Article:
HILTON HEAD ISLAND, S.C. – There was a day not that long ago when a PGA Tour player wielding a long putter was akin to a career “Hail Mary,” one final swing before retirement.
Those days, as evidenced in recent weeks by the likes of Adam Scott and Brendan Steele, are over. What counts now is whatever works, and for many longer putters are working.
Scott, one of the circuit’s best ballstrikers but never considered the boss of the Australian moss on the greens, switched to a long putter at the WGC-Accenture Match Play Championship and nearly ended the Australian “hoodoo” at Augusta National earlier this month. And last week Steele outlasted all at the Texas Open with a belly putter.
It was enough to get James Driscoll thinking, who was spotted experimenting with a belly putter late Tuesday at Harbour Town.
“In 20 years there will be a much higher percentage of guys using these (long putters) than short ones,” said Driscoll.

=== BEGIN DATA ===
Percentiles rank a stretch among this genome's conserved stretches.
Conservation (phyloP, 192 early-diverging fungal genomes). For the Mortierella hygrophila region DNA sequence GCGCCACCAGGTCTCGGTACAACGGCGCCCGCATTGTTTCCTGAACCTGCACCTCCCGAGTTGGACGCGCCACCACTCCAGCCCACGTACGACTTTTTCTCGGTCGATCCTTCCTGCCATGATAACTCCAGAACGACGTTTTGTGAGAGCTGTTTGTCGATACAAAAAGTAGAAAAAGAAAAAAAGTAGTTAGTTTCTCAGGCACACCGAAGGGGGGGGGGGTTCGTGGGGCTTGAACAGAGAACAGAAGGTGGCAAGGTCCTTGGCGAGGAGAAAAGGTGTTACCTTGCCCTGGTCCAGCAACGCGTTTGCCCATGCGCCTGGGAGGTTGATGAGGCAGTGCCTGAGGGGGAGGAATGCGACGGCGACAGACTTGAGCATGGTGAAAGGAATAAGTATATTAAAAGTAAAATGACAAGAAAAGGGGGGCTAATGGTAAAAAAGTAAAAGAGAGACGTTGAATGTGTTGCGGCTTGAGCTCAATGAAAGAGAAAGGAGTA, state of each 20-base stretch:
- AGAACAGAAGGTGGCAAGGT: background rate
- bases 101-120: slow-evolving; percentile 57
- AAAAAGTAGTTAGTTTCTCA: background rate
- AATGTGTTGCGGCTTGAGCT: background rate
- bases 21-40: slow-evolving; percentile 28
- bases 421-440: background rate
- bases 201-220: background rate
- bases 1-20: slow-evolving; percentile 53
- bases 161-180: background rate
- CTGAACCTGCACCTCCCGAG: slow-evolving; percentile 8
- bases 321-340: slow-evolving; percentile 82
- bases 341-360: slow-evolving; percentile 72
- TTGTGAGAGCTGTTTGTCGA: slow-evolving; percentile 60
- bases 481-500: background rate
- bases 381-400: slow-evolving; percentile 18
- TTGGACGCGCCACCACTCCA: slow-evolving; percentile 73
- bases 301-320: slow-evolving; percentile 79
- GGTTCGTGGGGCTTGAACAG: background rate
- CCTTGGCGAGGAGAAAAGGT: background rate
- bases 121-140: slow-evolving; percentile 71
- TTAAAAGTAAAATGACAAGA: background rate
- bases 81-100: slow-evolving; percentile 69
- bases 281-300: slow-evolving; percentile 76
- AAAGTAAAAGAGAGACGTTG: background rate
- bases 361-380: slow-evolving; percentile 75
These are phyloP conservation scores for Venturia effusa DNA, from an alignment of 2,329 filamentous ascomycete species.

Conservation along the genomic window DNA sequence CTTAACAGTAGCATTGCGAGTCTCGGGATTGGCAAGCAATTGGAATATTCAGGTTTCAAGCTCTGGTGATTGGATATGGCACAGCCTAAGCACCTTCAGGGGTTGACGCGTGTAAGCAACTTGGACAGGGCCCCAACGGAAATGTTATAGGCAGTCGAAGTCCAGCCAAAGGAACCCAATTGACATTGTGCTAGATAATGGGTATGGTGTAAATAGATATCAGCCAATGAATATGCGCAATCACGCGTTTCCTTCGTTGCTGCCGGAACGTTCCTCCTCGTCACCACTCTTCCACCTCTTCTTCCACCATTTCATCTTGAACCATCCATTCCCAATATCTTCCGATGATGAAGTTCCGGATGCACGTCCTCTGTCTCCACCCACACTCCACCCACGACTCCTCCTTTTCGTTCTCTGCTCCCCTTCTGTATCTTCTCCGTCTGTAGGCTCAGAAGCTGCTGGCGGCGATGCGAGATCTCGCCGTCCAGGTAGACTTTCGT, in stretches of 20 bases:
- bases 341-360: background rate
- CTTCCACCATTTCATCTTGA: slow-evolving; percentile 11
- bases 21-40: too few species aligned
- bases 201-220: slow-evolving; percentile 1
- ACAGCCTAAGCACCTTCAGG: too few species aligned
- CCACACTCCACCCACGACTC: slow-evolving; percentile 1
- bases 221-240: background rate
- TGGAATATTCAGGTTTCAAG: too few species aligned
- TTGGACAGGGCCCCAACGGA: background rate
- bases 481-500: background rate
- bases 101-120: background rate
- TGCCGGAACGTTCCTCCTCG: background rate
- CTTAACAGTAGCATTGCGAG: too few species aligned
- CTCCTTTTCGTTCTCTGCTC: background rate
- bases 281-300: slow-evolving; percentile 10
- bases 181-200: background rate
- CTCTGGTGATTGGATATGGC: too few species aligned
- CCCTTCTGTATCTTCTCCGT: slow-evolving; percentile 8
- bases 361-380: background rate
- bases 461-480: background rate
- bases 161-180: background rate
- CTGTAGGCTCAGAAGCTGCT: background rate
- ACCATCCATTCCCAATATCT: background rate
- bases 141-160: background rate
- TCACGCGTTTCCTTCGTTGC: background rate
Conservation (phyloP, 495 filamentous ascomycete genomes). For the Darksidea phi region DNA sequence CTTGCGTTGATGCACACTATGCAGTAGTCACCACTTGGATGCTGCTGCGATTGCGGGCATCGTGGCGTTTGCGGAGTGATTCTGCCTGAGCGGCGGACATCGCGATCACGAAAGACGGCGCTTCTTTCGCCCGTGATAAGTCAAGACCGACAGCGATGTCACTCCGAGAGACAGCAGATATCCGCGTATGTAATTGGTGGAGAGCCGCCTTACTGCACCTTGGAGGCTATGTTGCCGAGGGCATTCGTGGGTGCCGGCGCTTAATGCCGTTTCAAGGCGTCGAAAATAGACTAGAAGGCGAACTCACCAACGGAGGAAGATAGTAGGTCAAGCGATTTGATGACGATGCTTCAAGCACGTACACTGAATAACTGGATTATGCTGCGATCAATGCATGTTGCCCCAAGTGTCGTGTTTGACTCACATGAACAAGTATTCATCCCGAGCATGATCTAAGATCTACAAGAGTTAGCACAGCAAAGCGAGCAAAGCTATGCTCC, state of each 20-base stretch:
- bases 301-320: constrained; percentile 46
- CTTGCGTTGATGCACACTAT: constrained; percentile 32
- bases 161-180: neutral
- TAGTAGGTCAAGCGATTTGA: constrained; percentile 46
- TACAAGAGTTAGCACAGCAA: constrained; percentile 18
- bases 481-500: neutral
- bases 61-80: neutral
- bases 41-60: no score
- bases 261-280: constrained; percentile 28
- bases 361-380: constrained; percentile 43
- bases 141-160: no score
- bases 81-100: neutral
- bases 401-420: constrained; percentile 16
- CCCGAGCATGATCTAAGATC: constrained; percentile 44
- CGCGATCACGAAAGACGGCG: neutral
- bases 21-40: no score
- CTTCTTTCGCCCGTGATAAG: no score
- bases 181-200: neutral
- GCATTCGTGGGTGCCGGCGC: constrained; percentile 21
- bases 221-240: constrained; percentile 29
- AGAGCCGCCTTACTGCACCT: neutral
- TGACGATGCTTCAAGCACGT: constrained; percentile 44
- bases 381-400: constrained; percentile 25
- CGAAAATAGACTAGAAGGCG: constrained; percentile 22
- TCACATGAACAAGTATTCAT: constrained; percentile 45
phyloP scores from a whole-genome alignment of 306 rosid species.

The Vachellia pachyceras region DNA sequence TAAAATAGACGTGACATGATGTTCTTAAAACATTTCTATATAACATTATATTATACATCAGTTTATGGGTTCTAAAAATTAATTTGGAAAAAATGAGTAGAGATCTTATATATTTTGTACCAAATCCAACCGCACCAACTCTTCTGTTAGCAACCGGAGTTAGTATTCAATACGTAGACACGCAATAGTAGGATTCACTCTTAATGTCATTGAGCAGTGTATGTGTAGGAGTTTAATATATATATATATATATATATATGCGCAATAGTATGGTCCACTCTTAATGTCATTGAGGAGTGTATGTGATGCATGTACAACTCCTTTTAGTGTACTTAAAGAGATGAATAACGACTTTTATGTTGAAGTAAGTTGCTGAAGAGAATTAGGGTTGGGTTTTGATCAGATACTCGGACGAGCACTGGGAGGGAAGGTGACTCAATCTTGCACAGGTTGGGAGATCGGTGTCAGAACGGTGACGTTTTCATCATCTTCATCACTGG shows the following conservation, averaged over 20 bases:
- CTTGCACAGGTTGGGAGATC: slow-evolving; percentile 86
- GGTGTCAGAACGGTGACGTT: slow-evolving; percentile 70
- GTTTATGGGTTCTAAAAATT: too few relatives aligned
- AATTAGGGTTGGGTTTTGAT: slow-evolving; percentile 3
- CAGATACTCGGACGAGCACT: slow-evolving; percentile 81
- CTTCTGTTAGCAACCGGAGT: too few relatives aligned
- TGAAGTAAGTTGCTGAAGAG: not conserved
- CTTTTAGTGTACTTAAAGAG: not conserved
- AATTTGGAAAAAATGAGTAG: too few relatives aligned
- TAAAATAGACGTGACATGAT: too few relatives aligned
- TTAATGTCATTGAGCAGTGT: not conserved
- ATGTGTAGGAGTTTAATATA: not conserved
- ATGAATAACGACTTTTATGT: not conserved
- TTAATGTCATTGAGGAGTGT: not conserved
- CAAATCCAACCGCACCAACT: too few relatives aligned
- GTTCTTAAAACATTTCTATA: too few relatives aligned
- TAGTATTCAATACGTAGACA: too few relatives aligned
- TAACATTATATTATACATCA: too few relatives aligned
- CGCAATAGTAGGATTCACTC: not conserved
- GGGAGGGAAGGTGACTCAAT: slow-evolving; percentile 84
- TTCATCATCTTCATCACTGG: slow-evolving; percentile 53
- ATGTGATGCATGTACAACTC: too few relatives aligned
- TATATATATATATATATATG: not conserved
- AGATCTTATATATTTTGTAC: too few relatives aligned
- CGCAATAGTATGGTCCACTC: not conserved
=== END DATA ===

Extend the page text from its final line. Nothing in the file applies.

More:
If Driscoll’s vision of the future seems farfetched, consider that there were no fewer than two dozen Tour pros experimenting or practicing with long putters on Tuesday at The Heritage.
The stigma that used to dog the bold few who tried something “different” has faded thanks to the solid play of Scott, Retief Goosen and others.
“I remember years ago Tom Lehman kept getting harassed, they’d call it the ‘old man’s putter,’” said Mike Neal, the Tour representative for STX Golf putters. “He went back to a shorter putter, said he had to conquer it.”
But that peer pressure has been replaced by production, and the near-miss for the game’s first long-putter major champion two weeks ago.
“It was a bit (of a stigma),” Driscoll said. “But some good putters are using them now. It’s not viewed as a crutch.”